Paul Singer’s Elliott Management, whose activist group has been especially busy of late, settled with another company: NRG Energy. The power generation company announced on Monday a so-called cooperation agreement with Elliott, which owns 6.9 percent of its common stock, and private investment firm Bluescape Energy Partners, which owns 2.5 percent of the shares. Under the deal, two NRG directors are retiring from the board. In addition, Bluescape executive chairman C. John Wilder and Barry Smitherman, former chair of the Public Utility Commission of Texas, have been appointed to the board. NRG also created a five-person ad hoc committee, which will work closely with the board and management to “comprehensively review” and make specific recommendations to the board in four key areas, including operational and cost excellence initiatives, potential asset sales, capital structure and other broader initiatives. “We are confident that the new additions to NRG’s board and the newly formed business review committee, tasked with developing and overseeing the high-performance plan, will lead to tremendous value creation for all NRG stakeholders,” Jeff Rosenbaum, portfolio manager at Elliott, said in a statement. Shares of NRG Monday rose 0.5 percent to close at $16.75.
Barclays aggressively raised its price target on The Advisory Board from $38 to $56, noting the company last week announced its board plans to look for strategic alternatives. “The statement suggests that the board and management are open to considering a sale of part or all of the company as well as significant changes to operations and strategy,” the investment bank tells clients in a research note. Barclays says the company could be worth between $46 and $67 per share based on its sum-of-the-parts analysis. Last week, Elliott Management boosted its stake in the health care consulting firm to 8.3 percent. Shares of The Advisory Board fell Monday about 0.5 percent to close at $47.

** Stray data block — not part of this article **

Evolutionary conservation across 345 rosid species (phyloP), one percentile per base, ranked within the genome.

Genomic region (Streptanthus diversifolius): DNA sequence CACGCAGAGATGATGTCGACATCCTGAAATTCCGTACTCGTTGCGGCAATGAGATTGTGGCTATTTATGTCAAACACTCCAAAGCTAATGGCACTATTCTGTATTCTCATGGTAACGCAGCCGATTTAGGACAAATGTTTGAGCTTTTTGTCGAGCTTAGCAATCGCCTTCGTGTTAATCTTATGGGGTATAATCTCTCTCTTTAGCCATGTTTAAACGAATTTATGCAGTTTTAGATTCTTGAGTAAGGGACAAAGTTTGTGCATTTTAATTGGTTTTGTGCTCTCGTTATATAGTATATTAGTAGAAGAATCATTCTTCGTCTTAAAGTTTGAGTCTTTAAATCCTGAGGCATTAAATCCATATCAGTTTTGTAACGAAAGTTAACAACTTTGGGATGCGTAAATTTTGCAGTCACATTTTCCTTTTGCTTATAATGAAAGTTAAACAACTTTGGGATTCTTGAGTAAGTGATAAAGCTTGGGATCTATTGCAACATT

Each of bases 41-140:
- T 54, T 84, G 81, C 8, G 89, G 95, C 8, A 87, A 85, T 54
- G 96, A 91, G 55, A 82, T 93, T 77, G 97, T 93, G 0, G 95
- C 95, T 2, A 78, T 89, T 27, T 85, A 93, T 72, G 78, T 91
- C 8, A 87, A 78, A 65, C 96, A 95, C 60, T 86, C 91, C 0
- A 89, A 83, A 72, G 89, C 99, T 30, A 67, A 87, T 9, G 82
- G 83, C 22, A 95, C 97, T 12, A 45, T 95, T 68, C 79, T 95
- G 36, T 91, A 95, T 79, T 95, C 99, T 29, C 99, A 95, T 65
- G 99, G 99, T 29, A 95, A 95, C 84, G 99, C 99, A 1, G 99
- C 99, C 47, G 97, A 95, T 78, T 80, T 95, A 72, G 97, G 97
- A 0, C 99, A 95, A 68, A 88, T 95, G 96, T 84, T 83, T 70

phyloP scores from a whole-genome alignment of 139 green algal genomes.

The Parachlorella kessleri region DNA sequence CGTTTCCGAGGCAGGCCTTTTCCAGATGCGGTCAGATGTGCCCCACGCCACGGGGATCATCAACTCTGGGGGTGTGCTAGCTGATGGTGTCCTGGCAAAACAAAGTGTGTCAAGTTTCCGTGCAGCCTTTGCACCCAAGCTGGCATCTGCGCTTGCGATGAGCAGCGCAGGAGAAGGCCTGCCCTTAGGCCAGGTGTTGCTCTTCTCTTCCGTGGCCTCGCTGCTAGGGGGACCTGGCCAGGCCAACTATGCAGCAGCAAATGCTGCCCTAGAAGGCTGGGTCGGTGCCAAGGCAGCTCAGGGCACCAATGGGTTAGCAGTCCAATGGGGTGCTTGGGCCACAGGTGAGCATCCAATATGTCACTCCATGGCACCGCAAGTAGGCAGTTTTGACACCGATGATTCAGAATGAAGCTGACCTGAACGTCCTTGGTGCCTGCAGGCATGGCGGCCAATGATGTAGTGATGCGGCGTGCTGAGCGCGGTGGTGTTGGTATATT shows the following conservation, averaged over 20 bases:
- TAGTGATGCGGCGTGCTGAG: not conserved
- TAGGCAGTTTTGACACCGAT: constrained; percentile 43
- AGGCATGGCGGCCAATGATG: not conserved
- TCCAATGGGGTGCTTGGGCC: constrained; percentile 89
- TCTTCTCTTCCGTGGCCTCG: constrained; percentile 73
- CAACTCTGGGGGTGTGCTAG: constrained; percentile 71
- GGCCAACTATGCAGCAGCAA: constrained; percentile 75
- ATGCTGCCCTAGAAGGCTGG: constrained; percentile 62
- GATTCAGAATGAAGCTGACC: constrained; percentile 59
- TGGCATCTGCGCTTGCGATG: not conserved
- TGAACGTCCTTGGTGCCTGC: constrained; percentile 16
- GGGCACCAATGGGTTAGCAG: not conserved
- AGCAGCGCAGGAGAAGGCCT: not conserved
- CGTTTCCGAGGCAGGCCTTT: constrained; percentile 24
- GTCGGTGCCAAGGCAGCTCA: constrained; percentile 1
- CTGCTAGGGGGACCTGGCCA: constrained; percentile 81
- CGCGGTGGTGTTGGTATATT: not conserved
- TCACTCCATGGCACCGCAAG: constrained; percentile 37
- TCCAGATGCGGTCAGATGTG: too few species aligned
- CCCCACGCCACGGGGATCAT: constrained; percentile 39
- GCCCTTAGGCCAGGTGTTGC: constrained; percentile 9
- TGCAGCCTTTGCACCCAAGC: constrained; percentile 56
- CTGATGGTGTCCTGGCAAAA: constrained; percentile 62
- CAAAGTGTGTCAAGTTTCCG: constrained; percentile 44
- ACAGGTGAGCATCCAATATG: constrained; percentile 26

Taconic Capital Advisors filed revised quarterly stock holdings documents for the first three quarters of 2016 to include previously undisclosed positions. The filings show the hedge fund firm owned shares of Humana, LinkedIn and St. Jude Medical, which it previously had not acknowledged. At the end of the first quarter, Taconic held 600,000 shares of insurance giant Humana. Remember, the company was trying to merge with Aetna, so it is common for hedge funds and other investors to request the right to delay disclosing positions in merger partners. By the end of the second quarter, it trimmed the stake to 550,000 shares. For the June period, it also revealed owning a 440,000-share stake in LinkedIn, the online social media company, and a little more than 835,000 shares of St. Jude, the medical device company that was acquired by Abbott in January. At the end of the third quarter, Taconic now says it slashed its stake in Humana to 75,000 shares. However, it more than tripled its stake in LinkedIn to 1.375 million shares, and lifted its stake in St. Jude to 1.3 million shares. In a separate revised third quarter 13F, Taconic revealed holding put options on Avis Budget Group, Deere & company and an exchange-traded fund that tracks the S&P 500. It also held call options on an ETF tracking the oil and gas industry.